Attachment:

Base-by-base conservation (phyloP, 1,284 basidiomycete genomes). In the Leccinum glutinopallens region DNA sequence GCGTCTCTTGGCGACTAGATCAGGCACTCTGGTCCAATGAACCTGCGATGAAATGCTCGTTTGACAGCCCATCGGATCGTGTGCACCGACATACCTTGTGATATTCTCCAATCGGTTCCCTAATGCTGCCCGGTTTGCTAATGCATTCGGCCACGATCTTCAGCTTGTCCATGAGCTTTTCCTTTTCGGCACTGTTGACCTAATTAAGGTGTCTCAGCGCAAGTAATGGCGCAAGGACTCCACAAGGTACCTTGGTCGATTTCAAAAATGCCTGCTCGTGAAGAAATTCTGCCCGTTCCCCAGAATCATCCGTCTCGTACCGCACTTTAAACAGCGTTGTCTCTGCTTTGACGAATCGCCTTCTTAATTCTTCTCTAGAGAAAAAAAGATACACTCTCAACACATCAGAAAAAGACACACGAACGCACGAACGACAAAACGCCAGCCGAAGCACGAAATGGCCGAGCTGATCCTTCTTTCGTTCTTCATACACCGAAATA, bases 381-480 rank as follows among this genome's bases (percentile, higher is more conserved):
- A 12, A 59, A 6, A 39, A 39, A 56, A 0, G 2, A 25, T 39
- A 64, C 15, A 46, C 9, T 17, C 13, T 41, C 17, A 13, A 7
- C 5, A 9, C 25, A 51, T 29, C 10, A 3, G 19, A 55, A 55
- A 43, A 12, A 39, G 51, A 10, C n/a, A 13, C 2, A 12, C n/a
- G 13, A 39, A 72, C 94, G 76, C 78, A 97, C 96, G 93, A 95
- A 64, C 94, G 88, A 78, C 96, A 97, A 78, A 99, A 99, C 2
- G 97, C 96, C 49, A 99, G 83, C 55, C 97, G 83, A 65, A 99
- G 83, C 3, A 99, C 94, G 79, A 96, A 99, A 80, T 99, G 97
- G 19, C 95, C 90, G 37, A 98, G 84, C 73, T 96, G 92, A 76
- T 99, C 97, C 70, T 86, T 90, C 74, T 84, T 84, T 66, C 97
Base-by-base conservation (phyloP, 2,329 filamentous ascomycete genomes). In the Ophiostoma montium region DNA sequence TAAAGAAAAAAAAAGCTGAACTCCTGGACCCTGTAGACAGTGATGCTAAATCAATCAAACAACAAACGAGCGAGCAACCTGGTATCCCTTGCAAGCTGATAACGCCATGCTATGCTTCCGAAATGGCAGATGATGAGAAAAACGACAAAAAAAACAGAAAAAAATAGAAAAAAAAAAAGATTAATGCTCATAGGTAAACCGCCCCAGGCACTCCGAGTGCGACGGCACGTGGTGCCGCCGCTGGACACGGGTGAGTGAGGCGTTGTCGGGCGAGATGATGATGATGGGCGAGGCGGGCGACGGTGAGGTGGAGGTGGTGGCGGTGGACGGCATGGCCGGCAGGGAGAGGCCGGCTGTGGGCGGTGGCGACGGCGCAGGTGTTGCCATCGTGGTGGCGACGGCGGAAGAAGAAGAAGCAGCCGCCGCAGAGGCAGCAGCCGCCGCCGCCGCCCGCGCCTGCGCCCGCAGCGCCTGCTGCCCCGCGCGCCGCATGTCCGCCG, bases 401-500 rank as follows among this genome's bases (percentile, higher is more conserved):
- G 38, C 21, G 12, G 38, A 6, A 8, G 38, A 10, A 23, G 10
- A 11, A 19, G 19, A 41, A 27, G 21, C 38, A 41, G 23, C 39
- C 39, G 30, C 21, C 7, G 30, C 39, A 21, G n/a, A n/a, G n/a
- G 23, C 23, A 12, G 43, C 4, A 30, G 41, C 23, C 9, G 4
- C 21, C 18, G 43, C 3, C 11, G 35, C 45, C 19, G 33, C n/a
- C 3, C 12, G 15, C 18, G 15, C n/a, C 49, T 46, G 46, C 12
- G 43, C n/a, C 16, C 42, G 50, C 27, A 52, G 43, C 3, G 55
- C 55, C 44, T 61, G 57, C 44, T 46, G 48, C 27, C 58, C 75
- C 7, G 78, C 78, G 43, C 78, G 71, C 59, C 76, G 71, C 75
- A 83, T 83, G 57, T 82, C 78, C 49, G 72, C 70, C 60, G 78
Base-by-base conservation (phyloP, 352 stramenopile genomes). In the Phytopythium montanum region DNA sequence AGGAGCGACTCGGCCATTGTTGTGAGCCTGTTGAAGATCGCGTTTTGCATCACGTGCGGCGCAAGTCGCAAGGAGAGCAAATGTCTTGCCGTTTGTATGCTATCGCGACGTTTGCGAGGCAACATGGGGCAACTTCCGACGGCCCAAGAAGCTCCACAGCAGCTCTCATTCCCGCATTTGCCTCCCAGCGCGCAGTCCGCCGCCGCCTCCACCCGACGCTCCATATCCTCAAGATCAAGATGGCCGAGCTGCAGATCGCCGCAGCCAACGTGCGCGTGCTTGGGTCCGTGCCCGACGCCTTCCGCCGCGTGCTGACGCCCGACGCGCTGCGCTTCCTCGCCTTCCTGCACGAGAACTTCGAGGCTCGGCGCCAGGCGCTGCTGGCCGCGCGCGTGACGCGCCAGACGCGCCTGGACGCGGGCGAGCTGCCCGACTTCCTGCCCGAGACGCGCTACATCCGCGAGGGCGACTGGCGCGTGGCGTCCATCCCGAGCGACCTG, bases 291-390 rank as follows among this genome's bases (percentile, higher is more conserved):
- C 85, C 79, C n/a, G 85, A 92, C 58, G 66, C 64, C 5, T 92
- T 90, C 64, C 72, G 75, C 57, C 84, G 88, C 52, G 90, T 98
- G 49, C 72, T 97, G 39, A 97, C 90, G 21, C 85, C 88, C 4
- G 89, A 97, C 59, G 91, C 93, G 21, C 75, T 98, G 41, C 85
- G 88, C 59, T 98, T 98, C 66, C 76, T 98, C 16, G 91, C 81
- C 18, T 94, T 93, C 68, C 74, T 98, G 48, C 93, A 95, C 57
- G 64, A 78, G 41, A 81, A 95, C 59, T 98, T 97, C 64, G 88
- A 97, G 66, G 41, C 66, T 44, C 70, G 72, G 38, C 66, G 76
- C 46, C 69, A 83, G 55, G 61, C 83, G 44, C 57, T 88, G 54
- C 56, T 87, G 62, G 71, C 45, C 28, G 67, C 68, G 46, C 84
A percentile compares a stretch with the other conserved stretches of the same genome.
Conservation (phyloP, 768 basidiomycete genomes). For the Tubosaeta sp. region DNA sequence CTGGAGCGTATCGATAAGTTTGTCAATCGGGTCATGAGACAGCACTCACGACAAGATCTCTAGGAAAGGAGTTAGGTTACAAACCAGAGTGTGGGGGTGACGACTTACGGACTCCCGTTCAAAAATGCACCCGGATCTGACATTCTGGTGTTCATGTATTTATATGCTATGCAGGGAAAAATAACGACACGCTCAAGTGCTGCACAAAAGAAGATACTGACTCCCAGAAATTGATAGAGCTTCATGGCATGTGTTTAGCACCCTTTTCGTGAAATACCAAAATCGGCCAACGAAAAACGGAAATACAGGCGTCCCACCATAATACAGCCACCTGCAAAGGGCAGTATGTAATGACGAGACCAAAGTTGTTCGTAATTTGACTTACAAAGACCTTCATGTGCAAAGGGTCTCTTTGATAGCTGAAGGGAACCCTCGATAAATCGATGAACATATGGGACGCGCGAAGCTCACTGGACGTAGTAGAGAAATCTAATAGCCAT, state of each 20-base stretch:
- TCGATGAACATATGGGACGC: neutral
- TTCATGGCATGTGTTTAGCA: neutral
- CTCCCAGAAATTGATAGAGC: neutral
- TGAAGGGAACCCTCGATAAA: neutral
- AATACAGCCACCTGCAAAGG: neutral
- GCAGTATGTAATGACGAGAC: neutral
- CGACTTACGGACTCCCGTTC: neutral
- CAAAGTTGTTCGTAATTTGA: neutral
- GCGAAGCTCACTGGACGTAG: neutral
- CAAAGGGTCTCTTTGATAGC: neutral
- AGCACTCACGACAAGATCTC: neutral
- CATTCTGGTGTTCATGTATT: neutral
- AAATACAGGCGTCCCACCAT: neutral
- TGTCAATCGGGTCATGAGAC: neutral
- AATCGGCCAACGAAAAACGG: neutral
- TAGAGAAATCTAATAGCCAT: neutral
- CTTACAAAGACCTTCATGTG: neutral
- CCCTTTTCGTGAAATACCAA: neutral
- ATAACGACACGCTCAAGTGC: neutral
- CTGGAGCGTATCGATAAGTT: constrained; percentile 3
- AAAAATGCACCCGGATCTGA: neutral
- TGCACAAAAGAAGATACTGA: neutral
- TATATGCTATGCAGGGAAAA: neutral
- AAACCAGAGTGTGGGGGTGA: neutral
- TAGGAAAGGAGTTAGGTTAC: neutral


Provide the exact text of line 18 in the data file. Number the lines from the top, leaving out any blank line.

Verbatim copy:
- C 3, C 12, G 15, C 18, G 15, C n/a, C 49, T 46, G 46, C 12